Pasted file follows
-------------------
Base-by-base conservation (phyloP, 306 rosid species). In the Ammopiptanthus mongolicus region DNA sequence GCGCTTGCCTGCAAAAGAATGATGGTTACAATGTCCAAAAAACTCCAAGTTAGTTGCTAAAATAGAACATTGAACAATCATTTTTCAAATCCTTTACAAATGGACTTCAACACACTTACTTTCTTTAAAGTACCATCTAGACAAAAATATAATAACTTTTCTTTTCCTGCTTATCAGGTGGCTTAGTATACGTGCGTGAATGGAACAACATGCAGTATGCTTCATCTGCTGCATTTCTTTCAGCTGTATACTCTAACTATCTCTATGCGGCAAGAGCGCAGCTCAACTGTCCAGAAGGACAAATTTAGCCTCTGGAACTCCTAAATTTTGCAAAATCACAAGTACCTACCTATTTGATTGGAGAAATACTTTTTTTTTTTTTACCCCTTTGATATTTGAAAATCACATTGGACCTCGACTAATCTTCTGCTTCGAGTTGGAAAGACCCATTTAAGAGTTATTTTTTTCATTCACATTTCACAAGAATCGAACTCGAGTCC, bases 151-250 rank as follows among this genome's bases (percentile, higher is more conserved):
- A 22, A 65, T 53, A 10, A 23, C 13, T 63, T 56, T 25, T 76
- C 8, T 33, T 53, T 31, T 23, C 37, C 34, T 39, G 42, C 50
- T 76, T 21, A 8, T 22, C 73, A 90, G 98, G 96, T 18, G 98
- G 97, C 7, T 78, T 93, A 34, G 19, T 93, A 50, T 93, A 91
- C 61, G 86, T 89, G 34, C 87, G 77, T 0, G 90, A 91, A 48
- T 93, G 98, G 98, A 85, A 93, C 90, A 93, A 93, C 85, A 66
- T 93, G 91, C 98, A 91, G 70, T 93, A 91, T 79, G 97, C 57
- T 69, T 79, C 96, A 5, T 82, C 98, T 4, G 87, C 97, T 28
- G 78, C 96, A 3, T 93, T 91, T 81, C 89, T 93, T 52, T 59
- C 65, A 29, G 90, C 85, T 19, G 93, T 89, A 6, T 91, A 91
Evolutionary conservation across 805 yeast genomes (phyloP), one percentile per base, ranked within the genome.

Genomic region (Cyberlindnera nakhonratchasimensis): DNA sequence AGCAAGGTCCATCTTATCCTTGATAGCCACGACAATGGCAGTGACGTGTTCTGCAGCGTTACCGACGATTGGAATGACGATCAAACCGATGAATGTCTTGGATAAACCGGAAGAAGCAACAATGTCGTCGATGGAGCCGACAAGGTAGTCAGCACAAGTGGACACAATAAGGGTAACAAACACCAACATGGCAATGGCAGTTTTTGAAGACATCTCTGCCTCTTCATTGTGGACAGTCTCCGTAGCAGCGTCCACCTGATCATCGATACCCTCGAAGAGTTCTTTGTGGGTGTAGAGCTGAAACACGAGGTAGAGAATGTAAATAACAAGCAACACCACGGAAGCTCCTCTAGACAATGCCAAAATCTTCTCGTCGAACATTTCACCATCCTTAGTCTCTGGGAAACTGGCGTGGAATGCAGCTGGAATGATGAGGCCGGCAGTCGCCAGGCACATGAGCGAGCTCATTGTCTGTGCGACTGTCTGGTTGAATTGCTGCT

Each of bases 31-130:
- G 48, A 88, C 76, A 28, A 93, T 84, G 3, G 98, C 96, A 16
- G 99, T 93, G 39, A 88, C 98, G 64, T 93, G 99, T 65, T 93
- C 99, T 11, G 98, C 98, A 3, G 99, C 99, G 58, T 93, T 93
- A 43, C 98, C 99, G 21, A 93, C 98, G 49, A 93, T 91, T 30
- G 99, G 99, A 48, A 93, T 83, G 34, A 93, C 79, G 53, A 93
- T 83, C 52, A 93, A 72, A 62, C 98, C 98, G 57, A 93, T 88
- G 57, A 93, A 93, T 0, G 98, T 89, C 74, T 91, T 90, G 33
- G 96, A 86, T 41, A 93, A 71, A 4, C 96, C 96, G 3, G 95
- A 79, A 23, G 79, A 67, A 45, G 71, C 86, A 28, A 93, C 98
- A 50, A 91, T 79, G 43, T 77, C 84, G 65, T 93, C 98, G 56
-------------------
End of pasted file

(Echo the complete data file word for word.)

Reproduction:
Base-by-base conservation (phyloP, 306 rosid species). In the Ammopiptanthus mongolicus region DNA sequence GCGCTTGCCTGCAAAAGAATGATGGTTACAATGTCCAAAAAACTCCAAGTTAGTTGCTAAAATAGAACATTGAACAATCATTTTTCAAATCCTTTACAAATGGACTTCAACACACTTACTTTCTTTAAAGTACCATCTAGACAAAAATATAATAACTTTTCTTTTCCTGCTTATCAGGTGGCTTAGTATACGTGCGTGAATGGAACAACATGCAGTATGCTTCATCTGCTGCATTTCTTTCAGCTGTATACTCTAACTATCTCTATGCGGCAAGAGCGCAGCTCAACTGTCCAGAAGGACAAATTTAGCCTCTGGAACTCCTAAATTTTGCAAAATCACAAGTACCTACCTATTTGATTGGAGAAATACTTTTTTTTTTTTTACCCCTTTGATATTTGAAAATCACATTGGACCTCGACTAATCTTCTGCTTCGAGTTGGAAAGACCCATTTAAGAGTTATTTTTTTCATTCACATTTCACAAGAATCGAACTCGAGTCC, bases 151-250 rank as follows among this genome's bases (percentile, higher is more conserved):
- A 22, A 65, T 53, A 10, A 23, C 13, T 63, T 56, T 25, T 76
- C 8, T 33, T 53, T 31, T 23, C 37, C 34, T 39, G 42, C 50
- T 76, T 21, A 8, T 22, C 73, A 90, G 98, G 96, T 18, G 98
- G 97, C 7, T 78, T 93, A 34, G 19, T 93, A 50, T 93, A 91
- C 61, G 86, T 89, G 34, C 87, G 77, T 0, G 90, A 91, A 48
- T 93, G 98, G 98, A 85, A 93, C 90, A 93, A 93, C 85, A 66
- T 93, G 91, C 98, A 91, G 70, T 93, A 91, T 79, G 97, C 57
- T 69, T 79, C 96, A 5, T 82, C 98, T 4, G 87, C 97, T 28
- G 78, C 96, A 3, T 93, T 91, T 81, C 89, T 93, T 52, T 59
- C 65, A 29, G 90, C 85, T 19, G 93, T 89, A 6, T 91, A 91
Evolutionary conservation across 805 yeast genomes (phyloP), one percentile per base, ranked within the genome.

Genomic region (Cyberlindnera nakhonratchasimensis): DNA sequence AGCAAGGTCCATCTTATCCTTGATAGCCACGACAATGGCAGTGACGTGTTCTGCAGCGTTACCGACGATTGGAATGACGATCAAACCGATGAATGTCTTGGATAAACCGGAAGAAGCAACAATGTCGTCGATGGAGCCGACAAGGTAGTCAGCACAAGTGGACACAATAAGGGTAACAAACACCAACATGGCAATGGCAGTTTTTGAAGACATCTCTGCCTCTTCATTGTGGACAGTCTCCGTAGCAGCGTCCACCTGATCATCGATACCCTCGAAGAGTTCTTTGTGGGTGTAGAGCTGAAACACGAGGTAGAGAATGTAAATAACAAGCAACACCACGGAAGCTCCTCTAGACAATGCCAAAATCTTCTCGTCGAACATTTCACCATCCTTAGTCTCTGGGAAACTGGCGTGGAATGCAGCTGGAATGATGAGGCCGGCAGTCGCCAGGCACATGAGCGAGCTCATTGTCTGTGCGACTGTCTGGTTGAATTGCTGCT

Each of bases 31-130:
- G 48, A 88, C 76, A 28, A 93, T 84, G 3, G 98, C 96, A 16
- G 99, T 93, G 39, A 88, C 98, G 64, T 93, G 99, T 65, T 93
- C 99, T 11, G 98, C 98, A 3, G 99, C 99, G 58, T 93, T 93
- A 43, C 98, C 99, G 21, A 93, C 98, G 49, A 93, T 91, T 30
- G 99, G 99, A 48, A 93, T 83, G 34, A 93, C 79, G 53, A 93
- T 83, C 52, A 93, A 72, A 62, C 98, C 98, G 57, A 93, T 88
- G 57, A 93, A 93, T 0, G 98, T 89, C 74, T 91, T 90, G 33
- G 96, A 86, T 41, A 93, A 71, A 4, C 96, C 96, G 3, G 95
- A 79, A 23, G 79, A 67, A 45, G 71, C 86, A 28, A 93, C 98
- A 50, A 91, T 79, G 43, T 77, C 84, G 65, T 93, C 98, G 56